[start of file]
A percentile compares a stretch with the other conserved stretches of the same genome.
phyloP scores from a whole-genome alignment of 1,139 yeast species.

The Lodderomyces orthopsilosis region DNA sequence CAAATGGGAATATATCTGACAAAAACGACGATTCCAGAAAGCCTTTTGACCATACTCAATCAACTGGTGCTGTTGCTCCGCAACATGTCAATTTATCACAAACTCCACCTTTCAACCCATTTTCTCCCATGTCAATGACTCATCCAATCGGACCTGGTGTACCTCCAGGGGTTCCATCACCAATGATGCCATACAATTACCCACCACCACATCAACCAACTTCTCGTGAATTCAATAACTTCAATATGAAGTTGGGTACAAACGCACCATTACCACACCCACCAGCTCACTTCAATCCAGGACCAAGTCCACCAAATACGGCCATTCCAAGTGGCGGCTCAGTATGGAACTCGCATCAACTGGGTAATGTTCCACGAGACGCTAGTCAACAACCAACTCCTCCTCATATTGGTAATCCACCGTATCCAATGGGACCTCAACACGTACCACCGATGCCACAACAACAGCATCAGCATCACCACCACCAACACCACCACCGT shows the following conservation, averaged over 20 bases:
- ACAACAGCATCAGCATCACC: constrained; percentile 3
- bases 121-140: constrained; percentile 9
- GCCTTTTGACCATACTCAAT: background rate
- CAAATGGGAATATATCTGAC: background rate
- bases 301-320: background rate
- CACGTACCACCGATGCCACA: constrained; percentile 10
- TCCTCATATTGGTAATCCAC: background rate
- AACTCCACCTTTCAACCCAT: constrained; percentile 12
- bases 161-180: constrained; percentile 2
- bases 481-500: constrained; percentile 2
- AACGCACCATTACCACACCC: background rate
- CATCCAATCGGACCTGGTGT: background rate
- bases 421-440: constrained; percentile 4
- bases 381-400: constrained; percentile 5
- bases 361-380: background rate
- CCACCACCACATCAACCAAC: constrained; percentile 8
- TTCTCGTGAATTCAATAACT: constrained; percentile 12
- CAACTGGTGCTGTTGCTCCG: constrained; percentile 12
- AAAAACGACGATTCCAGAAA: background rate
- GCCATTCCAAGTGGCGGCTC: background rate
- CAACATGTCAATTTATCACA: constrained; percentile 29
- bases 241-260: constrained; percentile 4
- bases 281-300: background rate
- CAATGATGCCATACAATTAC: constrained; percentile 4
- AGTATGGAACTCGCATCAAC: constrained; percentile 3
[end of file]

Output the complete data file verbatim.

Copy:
A percentile compares a stretch with the other conserved stretches of the same genome.
phyloP scores from a whole-genome alignment of 1,139 yeast species.

The Lodderomyces orthopsilosis region DNA sequence CAAATGGGAATATATCTGACAAAAACGACGATTCCAGAAAGCCTTTTGACCATACTCAATCAACTGGTGCTGTTGCTCCGCAACATGTCAATTTATCACAAACTCCACCTTTCAACCCATTTTCTCCCATGTCAATGACTCATCCAATCGGACCTGGTGTACCTCCAGGGGTTCCATCACCAATGATGCCATACAATTACCCACCACCACATCAACCAACTTCTCGTGAATTCAATAACTTCAATATGAAGTTGGGTACAAACGCACCATTACCACACCCACCAGCTCACTTCAATCCAGGACCAAGTCCACCAAATACGGCCATTCCAAGTGGCGGCTCAGTATGGAACTCGCATCAACTGGGTAATGTTCCACGAGACGCTAGTCAACAACCAACTCCTCCTCATATTGGTAATCCACCGTATCCAATGGGACCTCAACACGTACCACCGATGCCACAACAACAGCATCAGCATCACCACCACCAACACCACCACCGT shows the following conservation, averaged over 20 bases:
- ACAACAGCATCAGCATCACC: constrained; percentile 3
- bases 121-140: constrained; percentile 9
- GCCTTTTGACCATACTCAAT: background rate
- CAAATGGGAATATATCTGAC: background rate
- bases 301-320: background rate
- CACGTACCACCGATGCCACA: constrained; percentile 10
- TCCTCATATTGGTAATCCAC: background rate
- AACTCCACCTTTCAACCCAT: constrained; percentile 12
- bases 161-180: constrained; percentile 2
- bases 481-500: constrained; percentile 2
- AACGCACCATTACCACACCC: background rate
- CATCCAATCGGACCTGGTGT: background rate
- bases 421-440: constrained; percentile 4
- bases 381-400: constrained; percentile 5
- bases 361-380: background rate
- CCACCACCACATCAACCAAC: constrained; percentile 8
- TTCTCGTGAATTCAATAACT: constrained; percentile 12
- CAACTGGTGCTGTTGCTCCG: constrained; percentile 12
- AAAAACGACGATTCCAGAAA: background rate
- GCCATTCCAAGTGGCGGCTC: background rate
- CAACATGTCAATTTATCACA: constrained; percentile 29
- bases 241-260: constrained; percentile 4
- bases 281-300: background rate
- CAATGATGCCATACAATTAC: constrained; percentile 4
- AGTATGGAACTCGCATCAAC: constrained; percentile 3